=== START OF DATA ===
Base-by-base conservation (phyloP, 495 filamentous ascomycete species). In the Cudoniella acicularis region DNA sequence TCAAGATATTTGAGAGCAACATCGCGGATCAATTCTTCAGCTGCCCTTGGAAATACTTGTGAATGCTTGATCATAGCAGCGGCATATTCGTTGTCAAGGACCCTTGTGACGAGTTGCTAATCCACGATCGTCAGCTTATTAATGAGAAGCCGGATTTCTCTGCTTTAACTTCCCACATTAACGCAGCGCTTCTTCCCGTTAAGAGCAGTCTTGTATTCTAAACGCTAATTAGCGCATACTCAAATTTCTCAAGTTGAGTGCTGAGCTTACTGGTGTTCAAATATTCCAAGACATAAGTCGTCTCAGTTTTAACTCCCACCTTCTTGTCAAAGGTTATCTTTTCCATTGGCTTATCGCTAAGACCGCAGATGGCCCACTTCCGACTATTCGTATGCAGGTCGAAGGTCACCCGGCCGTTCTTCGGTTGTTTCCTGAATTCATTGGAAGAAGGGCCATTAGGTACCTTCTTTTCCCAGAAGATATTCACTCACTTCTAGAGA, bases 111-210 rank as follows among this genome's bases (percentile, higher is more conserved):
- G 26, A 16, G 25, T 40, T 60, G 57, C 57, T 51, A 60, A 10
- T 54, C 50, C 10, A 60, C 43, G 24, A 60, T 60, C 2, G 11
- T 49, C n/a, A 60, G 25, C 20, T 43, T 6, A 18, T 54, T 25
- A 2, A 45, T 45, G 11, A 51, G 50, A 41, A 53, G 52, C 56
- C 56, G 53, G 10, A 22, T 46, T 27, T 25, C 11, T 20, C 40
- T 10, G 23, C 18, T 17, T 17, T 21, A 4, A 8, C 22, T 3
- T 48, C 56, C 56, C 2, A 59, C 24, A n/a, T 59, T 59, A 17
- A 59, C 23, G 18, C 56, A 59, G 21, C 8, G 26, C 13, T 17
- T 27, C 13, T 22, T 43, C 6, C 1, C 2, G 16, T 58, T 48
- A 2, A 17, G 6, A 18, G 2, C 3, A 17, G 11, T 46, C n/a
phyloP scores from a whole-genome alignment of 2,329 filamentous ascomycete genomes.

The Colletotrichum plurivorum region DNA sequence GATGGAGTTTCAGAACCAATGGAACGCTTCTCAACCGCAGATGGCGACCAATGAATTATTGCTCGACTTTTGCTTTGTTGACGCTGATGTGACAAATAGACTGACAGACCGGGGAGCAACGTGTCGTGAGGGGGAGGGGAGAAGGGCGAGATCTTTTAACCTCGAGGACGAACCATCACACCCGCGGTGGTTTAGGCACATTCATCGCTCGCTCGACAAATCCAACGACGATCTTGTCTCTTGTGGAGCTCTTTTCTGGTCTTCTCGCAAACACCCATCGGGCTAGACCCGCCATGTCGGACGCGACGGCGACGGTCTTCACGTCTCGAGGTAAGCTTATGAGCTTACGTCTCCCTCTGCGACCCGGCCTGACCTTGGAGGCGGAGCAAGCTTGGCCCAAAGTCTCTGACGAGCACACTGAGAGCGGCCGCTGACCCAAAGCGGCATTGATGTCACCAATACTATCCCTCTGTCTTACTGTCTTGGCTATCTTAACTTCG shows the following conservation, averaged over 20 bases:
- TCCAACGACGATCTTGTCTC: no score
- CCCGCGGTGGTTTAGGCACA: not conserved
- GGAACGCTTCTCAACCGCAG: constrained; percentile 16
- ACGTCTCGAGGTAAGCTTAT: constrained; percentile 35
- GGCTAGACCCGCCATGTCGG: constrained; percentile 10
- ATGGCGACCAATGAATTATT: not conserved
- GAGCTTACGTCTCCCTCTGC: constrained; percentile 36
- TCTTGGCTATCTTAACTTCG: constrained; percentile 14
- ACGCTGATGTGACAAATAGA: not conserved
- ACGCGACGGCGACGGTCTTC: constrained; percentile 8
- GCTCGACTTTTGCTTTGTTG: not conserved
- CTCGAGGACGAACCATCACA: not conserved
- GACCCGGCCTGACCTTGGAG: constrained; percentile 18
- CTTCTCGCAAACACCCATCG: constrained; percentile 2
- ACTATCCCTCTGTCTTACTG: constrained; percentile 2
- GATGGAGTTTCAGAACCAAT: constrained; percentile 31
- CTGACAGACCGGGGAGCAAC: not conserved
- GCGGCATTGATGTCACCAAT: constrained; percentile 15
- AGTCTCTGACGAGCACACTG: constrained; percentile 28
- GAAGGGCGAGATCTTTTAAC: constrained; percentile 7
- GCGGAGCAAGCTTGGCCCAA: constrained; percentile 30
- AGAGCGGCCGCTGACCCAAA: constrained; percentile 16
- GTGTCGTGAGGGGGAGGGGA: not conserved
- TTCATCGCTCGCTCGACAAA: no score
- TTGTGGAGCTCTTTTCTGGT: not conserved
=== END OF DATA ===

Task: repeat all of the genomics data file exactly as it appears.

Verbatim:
Base-by-base conservation (phyloP, 495 filamentous ascomycete species). In the Cudoniella acicularis region DNA sequence TCAAGATATTTGAGAGCAACATCGCGGATCAATTCTTCAGCTGCCCTTGGAAATACTTGTGAATGCTTGATCATAGCAGCGGCATATTCGTTGTCAAGGACCCTTGTGACGAGTTGCTAATCCACGATCGTCAGCTTATTAATGAGAAGCCGGATTTCTCTGCTTTAACTTCCCACATTAACGCAGCGCTTCTTCCCGTTAAGAGCAGTCTTGTATTCTAAACGCTAATTAGCGCATACTCAAATTTCTCAAGTTGAGTGCTGAGCTTACTGGTGTTCAAATATTCCAAGACATAAGTCGTCTCAGTTTTAACTCCCACCTTCTTGTCAAAGGTTATCTTTTCCATTGGCTTATCGCTAAGACCGCAGATGGCCCACTTCCGACTATTCGTATGCAGGTCGAAGGTCACCCGGCCGTTCTTCGGTTGTTTCCTGAATTCATTGGAAGAAGGGCCATTAGGTACCTTCTTTTCCCAGAAGATATTCACTCACTTCTAGAGA, bases 111-210 rank as follows among this genome's bases (percentile, higher is more conserved):
- G 26, A 16, G 25, T 40, T 60, G 57, C 57, T 51, A 60, A 10
- T 54, C 50, C 10, A 60, C 43, G 24, A 60, T 60, C 2, G 11
- T 49, C n/a, A 60, G 25, C 20, T 43, T 6, A 18, T 54, T 25
- A 2, A 45, T 45, G 11, A 51, G 50, A 41, A 53, G 52, C 56
- C 56, G 53, G 10, A 22, T 46, T 27, T 25, C 11, T 20, C 40
- T 10, G 23, C 18, T 17, T 17, T 21, A 4, A 8, C 22, T 3
- T 48, C 56, C 56, C 2, A 59, C 24, A n/a, T 59, T 59, A 17
- A 59, C 23, G 18, C 56, A 59, G 21, C 8, G 26, C 13, T 17
- T 27, C 13, T 22, T 43, C 6, C 1, C 2, G 16, T 58, T 48
- A 2, A 17, G 6, A 18, G 2, C 3, A 17, G 11, T 46, C n/a
phyloP scores from a whole-genome alignment of 2,329 filamentous ascomycete genomes.

The Colletotrichum plurivorum region DNA sequence GATGGAGTTTCAGAACCAATGGAACGCTTCTCAACCGCAGATGGCGACCAATGAATTATTGCTCGACTTTTGCTTTGTTGACGCTGATGTGACAAATAGACTGACAGACCGGGGAGCAACGTGTCGTGAGGGGGAGGGGAGAAGGGCGAGATCTTTTAACCTCGAGGACGAACCATCACACCCGCGGTGGTTTAGGCACATTCATCGCTCGCTCGACAAATCCAACGACGATCTTGTCTCTTGTGGAGCTCTTTTCTGGTCTTCTCGCAAACACCCATCGGGCTAGACCCGCCATGTCGGACGCGACGGCGACGGTCTTCACGTCTCGAGGTAAGCTTATGAGCTTACGTCTCCCTCTGCGACCCGGCCTGACCTTGGAGGCGGAGCAAGCTTGGCCCAAAGTCTCTGACGAGCACACTGAGAGCGGCCGCTGACCCAAAGCGGCATTGATGTCACCAATACTATCCCTCTGTCTTACTGTCTTGGCTATCTTAACTTCG shows the following conservation, averaged over 20 bases:
- TCCAACGACGATCTTGTCTC: no score
- CCCGCGGTGGTTTAGGCACA: not conserved
- GGAACGCTTCTCAACCGCAG: constrained; percentile 16
- ACGTCTCGAGGTAAGCTTAT: constrained; percentile 35
- GGCTAGACCCGCCATGTCGG: constrained; percentile 10
- ATGGCGACCAATGAATTATT: not conserved
- GAGCTTACGTCTCCCTCTGC: constrained; percentile 36
- TCTTGGCTATCTTAACTTCG: constrained; percentile 14
- ACGCTGATGTGACAAATAGA: not conserved
- ACGCGACGGCGACGGTCTTC: constrained; percentile 8
- GCTCGACTTTTGCTTTGTTG: not conserved
- CTCGAGGACGAACCATCACA: not conserved
- GACCCGGCCTGACCTTGGAG: constrained; percentile 18
- CTTCTCGCAAACACCCATCG: constrained; percentile 2
- ACTATCCCTCTGTCTTACTG: constrained; percentile 2
- GATGGAGTTTCAGAACCAAT: constrained; percentile 31
- CTGACAGACCGGGGAGCAAC: not conserved
- GCGGCATTGATGTCACCAAT: constrained; percentile 15
- AGTCTCTGACGAGCACACTG: constrained; percentile 28
- GAAGGGCGAGATCTTTTAAC: constrained; percentile 7
- GCGGAGCAAGCTTGGCCCAA: constrained; percentile 30
- AGAGCGGCCGCTGACCCAAA: constrained; percentile 16
- GTGTCGTGAGGGGGAGGGGA: not conserved
- TTCATCGCTCGCTCGACAAA: no score
- TTGTGGAGCTCTTTTCTGGT: not conserved